US prosecutors are seeking a total of 27 months behind bars for Anthony Levandowski, the former head of Uber's self-driving arm who pleaded guilty to stealing trade secrets from Google. Levandowski was indicted by the US Department of Justice (DoJ) on 33 counts of theft and attempted theft in 2019 for stealing intellectual property belonging to his former employer. The ex-Google engineer worked on the tech giant's self-driving technologies from 2009 to 2016 before abruptly resigning to found his own company. Prosecutors claimed that before he left his post, Levandowski downloaded a treasure trove of 14,000 internal documents relating to engineering, manufacturing, and business, specifically linked to Google's LiDAR and self-driving car research. See also: Uber's future may be more about Uber Eats, Uber Freight than ride sharing Otto, a rival in the same space, was co-founded by the engineer together with Lior Ron.
In this special guest feature, Joseph E. Mutschelknaus, a director in Sterne Kessler's Electronics Practice Group, addresses some of the top data privacy compliance issues that startups dealing with AI and ML applications face. He also assists with district court litigation and licensing issues. Based in Washington, D.C. and renown for more than four decades for dedication to the protection, transfer, and enforcement of intellectual property rights, Sterne, Kessler, Goldstein & Fox is one of the most highly regarded intellectual property specialty law firms in the world. Last year, the Federal Trade Commission (FTC) hit both Facebook and Google with record fines relating to their handling of personal data. The California Consumer Privacy Act (CCPA), which is widely viewed the toughest privacy law in the U.S., came online this year.
Learning about SEO is a bit of a challenge, isn't it? On the one hand, there is no single body of knowledge and the information has to be collected bit by bit from many different places. On the other hand, the information is often misinterpreted, giving rise to fake ranking factors and far fetched theories. That's why to learn the truth about SEO, it's best to go to the very source -- Google itself. In the past, I have already discussed a few sources of SEO information at Google, namely the SEO Starter Guide and the Quality Raters Guidelines.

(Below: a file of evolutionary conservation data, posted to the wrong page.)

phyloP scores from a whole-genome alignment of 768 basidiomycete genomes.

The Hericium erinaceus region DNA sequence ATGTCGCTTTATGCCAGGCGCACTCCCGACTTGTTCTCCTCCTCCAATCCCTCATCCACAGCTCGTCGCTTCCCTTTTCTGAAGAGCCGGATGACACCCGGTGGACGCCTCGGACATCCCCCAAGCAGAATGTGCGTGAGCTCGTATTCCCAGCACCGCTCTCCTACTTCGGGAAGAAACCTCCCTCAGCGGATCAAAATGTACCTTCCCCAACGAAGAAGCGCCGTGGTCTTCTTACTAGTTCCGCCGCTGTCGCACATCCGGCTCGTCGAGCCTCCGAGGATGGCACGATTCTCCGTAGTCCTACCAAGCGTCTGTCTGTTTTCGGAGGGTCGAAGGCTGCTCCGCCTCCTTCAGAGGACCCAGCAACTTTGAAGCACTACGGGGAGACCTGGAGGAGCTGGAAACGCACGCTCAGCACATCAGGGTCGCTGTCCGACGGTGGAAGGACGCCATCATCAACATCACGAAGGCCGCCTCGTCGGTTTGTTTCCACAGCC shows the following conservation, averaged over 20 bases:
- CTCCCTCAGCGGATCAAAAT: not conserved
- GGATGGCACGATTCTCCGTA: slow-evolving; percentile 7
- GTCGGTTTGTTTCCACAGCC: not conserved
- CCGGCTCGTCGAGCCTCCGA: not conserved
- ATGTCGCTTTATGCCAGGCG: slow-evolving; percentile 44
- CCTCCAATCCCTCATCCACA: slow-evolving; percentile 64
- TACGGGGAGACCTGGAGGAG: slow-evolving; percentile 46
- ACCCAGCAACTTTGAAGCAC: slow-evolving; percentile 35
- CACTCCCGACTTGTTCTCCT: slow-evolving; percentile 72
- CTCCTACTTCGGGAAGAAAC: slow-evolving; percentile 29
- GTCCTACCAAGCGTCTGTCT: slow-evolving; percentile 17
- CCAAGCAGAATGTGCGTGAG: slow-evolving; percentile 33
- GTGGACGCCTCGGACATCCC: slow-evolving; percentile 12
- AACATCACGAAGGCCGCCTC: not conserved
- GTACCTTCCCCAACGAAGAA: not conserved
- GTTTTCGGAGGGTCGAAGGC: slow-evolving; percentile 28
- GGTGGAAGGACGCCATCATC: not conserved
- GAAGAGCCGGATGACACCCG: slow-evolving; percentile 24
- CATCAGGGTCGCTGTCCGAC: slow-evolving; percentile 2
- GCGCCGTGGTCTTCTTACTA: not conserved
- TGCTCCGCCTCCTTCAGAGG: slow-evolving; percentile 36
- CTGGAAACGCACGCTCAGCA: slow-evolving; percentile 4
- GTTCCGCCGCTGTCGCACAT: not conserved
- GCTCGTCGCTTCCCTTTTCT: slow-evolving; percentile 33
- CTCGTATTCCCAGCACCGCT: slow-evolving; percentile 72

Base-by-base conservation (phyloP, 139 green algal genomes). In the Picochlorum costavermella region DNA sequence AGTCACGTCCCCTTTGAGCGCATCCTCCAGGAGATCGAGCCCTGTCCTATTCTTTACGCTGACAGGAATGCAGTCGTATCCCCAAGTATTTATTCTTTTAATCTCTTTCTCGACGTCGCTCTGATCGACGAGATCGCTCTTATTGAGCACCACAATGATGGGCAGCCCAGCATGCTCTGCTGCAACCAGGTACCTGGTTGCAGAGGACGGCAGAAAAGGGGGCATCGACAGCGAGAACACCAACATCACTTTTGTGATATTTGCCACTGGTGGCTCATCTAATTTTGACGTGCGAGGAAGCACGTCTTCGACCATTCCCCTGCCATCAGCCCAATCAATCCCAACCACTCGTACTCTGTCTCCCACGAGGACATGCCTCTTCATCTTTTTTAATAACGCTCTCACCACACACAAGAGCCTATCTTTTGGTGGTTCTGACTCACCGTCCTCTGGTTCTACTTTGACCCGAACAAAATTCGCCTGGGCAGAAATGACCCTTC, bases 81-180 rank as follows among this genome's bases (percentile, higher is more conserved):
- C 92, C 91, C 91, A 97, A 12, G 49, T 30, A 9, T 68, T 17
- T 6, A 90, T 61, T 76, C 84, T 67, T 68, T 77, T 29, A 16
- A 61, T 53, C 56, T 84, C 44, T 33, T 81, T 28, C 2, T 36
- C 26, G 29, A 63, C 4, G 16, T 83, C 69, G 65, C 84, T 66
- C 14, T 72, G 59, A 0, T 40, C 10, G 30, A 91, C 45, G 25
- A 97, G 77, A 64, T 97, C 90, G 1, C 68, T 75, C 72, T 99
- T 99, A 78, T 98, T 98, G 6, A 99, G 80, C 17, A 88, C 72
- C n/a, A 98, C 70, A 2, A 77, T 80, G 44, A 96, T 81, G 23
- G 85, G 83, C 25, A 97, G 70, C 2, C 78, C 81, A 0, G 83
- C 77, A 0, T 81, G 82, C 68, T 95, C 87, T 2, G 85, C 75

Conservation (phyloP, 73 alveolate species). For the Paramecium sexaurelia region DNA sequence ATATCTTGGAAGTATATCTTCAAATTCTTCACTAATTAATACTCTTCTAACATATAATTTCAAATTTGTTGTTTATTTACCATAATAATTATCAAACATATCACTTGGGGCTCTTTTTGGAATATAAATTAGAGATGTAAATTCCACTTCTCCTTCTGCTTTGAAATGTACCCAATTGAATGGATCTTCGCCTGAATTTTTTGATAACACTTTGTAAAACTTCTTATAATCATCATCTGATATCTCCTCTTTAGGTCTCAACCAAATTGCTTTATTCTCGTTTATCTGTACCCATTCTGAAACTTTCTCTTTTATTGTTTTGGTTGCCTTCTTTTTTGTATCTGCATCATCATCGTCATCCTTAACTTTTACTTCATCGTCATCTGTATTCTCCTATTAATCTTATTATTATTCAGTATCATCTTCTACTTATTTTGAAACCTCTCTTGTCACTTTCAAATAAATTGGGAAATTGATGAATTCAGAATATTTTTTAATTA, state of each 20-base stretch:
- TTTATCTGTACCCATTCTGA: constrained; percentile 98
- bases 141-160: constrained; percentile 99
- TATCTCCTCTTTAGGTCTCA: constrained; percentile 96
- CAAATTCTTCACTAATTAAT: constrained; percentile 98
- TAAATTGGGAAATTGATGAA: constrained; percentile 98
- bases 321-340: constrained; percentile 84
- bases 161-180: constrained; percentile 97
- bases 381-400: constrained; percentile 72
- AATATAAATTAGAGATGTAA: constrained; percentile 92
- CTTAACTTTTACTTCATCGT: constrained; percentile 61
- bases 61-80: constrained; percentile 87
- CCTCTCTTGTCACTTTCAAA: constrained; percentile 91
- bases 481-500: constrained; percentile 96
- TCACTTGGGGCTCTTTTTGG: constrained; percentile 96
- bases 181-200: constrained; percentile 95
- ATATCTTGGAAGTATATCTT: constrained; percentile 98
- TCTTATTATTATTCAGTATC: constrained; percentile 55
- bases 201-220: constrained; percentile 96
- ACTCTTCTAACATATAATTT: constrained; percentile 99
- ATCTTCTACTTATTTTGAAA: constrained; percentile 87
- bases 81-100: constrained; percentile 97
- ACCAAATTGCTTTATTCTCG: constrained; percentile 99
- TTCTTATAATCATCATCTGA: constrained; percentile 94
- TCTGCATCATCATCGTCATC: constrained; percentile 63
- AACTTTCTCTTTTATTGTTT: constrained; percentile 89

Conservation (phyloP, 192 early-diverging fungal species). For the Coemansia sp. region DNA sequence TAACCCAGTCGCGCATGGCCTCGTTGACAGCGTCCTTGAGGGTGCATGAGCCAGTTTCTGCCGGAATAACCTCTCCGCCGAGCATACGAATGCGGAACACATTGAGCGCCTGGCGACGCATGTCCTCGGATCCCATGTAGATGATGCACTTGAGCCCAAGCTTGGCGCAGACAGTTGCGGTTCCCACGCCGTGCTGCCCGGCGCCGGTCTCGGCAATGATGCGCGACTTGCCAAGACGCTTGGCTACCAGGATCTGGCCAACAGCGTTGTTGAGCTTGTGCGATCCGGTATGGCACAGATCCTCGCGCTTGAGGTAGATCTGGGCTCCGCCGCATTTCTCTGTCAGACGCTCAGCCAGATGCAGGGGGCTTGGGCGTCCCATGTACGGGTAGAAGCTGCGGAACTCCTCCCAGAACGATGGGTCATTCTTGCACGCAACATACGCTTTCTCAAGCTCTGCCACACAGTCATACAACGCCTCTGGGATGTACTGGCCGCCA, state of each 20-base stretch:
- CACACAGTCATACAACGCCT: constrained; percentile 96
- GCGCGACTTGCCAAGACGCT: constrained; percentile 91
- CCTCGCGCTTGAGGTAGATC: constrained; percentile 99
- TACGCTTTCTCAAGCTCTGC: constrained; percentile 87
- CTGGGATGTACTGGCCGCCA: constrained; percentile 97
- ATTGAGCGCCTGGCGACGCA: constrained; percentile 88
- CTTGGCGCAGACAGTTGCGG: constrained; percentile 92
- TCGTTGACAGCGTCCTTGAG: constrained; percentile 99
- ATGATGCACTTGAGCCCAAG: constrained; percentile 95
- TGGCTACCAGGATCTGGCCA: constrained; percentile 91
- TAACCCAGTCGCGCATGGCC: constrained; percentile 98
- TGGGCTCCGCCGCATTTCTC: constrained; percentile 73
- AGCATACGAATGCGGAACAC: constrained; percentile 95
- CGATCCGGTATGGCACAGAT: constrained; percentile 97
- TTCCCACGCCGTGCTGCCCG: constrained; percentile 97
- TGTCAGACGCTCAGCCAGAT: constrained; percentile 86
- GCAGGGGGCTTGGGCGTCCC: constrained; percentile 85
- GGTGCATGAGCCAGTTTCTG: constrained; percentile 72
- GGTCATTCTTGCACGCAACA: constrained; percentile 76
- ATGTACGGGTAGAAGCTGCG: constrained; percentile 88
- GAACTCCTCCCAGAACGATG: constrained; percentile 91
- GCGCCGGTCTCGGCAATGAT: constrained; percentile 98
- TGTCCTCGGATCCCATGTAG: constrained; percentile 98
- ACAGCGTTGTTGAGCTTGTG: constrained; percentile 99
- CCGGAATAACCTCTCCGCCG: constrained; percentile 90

Solar Alliance Energy has launched a photovoltaic charging station for robotic lawnmowers. The Powershed system allows users to cut the cord and place a robotic mower anywhere the sun shines, the company said. Solar Alliance developed the design in cooperation with a researcher from the University of Tennessee and a provisional patent application has been filed with the US Patent office. The first Powershed unit has been installed at the University of Tennessee and is currently operating. Solar Alliance said the unit is designed to meet demand through a scalable production model and will initially be offered through commercial distribution partners and direct sales.
Instacart has sued Cornershop, the grocery-delivery startup Uber acquired last year to expand its food footprint. The company alleges Cornershop stole product images and other intellectual property. In a legal brief, Instacart says Cornershop tried to hide the origin of its catalog images by modifying their file names. The company also shared the image below, comparing listings on both Instacart and Cornershop. Instacart claims it spent "tens of millions of dollars" and "and a tireless amount of effort" to build its catalog, which features items from more than 30,000 stores across its footprint.